An employee spotted Bellot’s white Nike Air Max 270 sneakers and told Bellot that she couldn’t sit in the restaurant. Bellot said she observed several white women wearing sneakers and Docksider shoes that she considered equally casual.
“I was hungry. I was upset. The first thing you feel is embarrassed,” Bellot said. She eventually was allowed to sit at the bar when a bartender recognized her.
“And then we sat there angry the whole time. Clearly, I saw the difference. Some people are able to come in. Some people are not. They absolutely pick and choose,” she said.
Bellot questions how certain Black patrons are treated.
“Do I have to be Champagne Papi? Do I have to be Drake to dine there?” she asked. “These policies are created to police black bodies. They have always had an air of, ‘We’ll take your money, but we don’t want you to be there.’”
Erika Maddox, who is Black, says she was a regular at Ouzo Bay until a hostess refused to admit her in May 2017 because of a dress code violation.
She was wearing distressed jeans that she had worn there before when she was turned away. Then Maddox spotted a white woman seated at the bar — which she said had the same dress code as the restaurant — in yoga pants and a tank top, with dripping wet hair. It’s unclear what the dress code was at the time.
“It was humiliating and embarrassing, especially because there were people who were around me wearing the same thing I was wearing,” Maddox said. “I agree that there should be a dress code. It’s necessary, but it needs to be equally enforced....You can fire the managers, but they’re just doing their job. We need to take a closer look at the CEOs and the unequal policies in place.”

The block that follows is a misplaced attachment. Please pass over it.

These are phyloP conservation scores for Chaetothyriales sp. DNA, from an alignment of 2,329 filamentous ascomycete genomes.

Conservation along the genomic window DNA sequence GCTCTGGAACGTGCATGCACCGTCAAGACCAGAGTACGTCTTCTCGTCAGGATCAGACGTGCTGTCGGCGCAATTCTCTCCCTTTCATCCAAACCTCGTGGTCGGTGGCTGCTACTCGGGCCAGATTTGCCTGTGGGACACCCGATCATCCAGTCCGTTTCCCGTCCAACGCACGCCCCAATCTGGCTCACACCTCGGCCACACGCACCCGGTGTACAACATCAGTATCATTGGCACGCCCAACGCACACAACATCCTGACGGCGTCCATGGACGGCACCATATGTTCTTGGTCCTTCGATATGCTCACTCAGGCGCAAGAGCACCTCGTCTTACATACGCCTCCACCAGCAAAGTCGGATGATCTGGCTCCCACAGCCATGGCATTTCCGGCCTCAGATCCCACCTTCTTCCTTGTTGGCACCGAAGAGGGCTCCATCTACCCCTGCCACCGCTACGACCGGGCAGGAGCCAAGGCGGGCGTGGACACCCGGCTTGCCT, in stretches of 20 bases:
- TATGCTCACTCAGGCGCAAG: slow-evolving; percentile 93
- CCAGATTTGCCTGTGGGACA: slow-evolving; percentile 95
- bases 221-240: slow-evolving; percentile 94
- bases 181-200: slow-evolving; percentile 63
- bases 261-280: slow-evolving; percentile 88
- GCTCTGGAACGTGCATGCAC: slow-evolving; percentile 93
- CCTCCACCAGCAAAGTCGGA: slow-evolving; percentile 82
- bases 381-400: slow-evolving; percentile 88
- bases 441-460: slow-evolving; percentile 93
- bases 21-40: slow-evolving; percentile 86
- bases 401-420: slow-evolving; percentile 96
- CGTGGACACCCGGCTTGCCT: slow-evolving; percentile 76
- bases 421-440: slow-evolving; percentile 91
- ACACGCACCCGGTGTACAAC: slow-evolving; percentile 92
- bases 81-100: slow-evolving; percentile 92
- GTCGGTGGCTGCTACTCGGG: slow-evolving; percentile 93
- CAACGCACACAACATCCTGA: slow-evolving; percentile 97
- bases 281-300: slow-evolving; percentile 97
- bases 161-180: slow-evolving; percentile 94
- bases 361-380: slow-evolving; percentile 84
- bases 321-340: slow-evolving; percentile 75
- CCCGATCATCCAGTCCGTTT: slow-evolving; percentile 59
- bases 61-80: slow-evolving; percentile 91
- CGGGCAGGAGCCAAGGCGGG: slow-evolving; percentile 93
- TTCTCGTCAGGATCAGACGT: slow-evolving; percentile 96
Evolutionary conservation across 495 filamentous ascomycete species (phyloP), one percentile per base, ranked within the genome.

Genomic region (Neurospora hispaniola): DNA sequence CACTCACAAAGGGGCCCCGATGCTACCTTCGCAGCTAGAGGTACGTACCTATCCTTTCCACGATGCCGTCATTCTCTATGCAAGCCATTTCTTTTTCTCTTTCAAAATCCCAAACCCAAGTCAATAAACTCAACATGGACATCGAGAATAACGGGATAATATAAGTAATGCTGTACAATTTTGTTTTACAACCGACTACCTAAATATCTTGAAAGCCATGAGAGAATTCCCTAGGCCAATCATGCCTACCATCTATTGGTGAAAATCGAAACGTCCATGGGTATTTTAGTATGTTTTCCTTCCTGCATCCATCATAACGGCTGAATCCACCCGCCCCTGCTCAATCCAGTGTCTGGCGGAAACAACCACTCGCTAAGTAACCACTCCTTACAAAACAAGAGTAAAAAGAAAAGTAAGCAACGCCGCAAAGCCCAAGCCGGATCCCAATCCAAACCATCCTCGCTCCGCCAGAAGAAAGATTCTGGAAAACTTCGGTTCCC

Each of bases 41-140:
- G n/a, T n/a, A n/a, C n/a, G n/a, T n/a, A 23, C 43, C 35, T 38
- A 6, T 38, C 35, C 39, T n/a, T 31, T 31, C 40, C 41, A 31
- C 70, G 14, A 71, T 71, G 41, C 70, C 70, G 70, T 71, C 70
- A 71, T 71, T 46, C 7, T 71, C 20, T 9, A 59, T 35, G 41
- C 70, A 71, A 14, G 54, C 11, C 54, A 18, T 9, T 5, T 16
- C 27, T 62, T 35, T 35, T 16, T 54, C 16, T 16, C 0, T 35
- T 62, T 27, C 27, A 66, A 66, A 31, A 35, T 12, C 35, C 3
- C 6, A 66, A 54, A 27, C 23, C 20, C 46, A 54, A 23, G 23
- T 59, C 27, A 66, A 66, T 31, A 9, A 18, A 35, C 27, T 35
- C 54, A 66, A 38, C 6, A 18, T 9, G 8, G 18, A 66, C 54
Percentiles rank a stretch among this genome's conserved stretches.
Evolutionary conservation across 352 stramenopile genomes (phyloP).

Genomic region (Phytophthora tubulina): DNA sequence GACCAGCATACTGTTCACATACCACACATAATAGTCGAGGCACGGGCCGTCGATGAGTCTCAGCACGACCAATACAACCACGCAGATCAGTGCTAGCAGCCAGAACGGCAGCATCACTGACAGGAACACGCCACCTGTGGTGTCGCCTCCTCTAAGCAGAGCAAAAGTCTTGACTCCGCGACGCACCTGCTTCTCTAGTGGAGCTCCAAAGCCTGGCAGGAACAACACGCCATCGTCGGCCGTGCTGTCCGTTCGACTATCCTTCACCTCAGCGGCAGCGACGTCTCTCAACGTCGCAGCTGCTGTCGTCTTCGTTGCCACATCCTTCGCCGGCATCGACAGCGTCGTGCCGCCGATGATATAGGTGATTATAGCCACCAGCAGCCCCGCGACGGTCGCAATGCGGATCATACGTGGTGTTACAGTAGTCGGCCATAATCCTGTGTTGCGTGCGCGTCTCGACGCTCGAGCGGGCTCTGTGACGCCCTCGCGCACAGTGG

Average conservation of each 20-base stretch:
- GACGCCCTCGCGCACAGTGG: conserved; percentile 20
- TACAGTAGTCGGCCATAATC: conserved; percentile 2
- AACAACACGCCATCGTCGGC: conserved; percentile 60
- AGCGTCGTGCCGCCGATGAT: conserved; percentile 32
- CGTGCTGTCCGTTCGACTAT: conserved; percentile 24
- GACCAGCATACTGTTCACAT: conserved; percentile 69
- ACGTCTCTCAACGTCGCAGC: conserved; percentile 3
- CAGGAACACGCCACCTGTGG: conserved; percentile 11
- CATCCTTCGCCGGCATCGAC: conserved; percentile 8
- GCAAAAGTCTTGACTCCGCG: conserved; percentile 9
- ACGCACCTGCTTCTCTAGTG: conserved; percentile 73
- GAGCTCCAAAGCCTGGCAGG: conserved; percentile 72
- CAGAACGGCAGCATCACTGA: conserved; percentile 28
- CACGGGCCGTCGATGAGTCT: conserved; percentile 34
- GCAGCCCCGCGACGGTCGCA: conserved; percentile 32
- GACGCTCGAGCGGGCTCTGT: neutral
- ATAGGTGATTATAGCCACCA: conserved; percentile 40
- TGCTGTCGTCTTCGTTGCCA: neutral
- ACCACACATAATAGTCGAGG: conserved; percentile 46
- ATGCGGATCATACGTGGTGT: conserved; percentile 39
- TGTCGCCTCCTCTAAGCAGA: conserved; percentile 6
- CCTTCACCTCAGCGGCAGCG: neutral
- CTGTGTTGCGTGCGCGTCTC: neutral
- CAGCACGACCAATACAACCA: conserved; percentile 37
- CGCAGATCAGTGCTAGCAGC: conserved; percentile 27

Last week, Henry Walters, a bartender at several Atlas Group restaurants including Ouzo Bay, Ouzo Beach and Maximon, said he reached out to top leadership at Atlas with a seven-point-proposal outlining how to repair relationships with Marcia Grant and her son, as well as the Black community in Baltimore.
Walters, who is white, has worked for the group since spring of last year, said he and other employees were disgusted by the Ouzo Bay video.
He said when he met with the owners this week, Smith told him that “Black leaders” supported the dress code because it was a “safety issue.” Walters recalled Smith saying that Black leaders told him getting rid of the dress code was a bad idea.
In the interview with The Sun last week, Smith said Atlas had asked for feedback from prominent people of color in the community on the dress codes. He declined to name them.
Walters said the hour-long meeting with Smith, Smith’s brother, Eric, and a member of the company’s human resources team accomplished nothing.
“I feel like I was naïve to think that I could really go in there with Bible verses and have the changes that I wanted and need to have them take place,” Walters said. “I was lying to myself. I was lying to myself working there. I was lying to myself that I had the power to make the changes that needed to be made,” he said.
Walters added: “I think that the restaurant group is in need of radical change.” This past weekend, he quit.
Atlas is forming an advisory board that will discuss dress codes, among other issues, according to spokesman Sweeney. The company had announced it would would conduct diversity and inclusion training for staff.
Black patrons who spoke with The Sun say they just want to be treated like everyone else. Said Robyn Murphy: “We also have expectations of doing the nice things in town and want to be treated equally.”
Baltimore Sun reporter Christina Tkacik contributed to this article.
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Tatyana Turner is a 2020-21 corps member for Report for America, an initiative of the GroundTruth Project, a national service program that places emerging journalists in local newsrooms. She covers African-American neighborhoods, life and culture.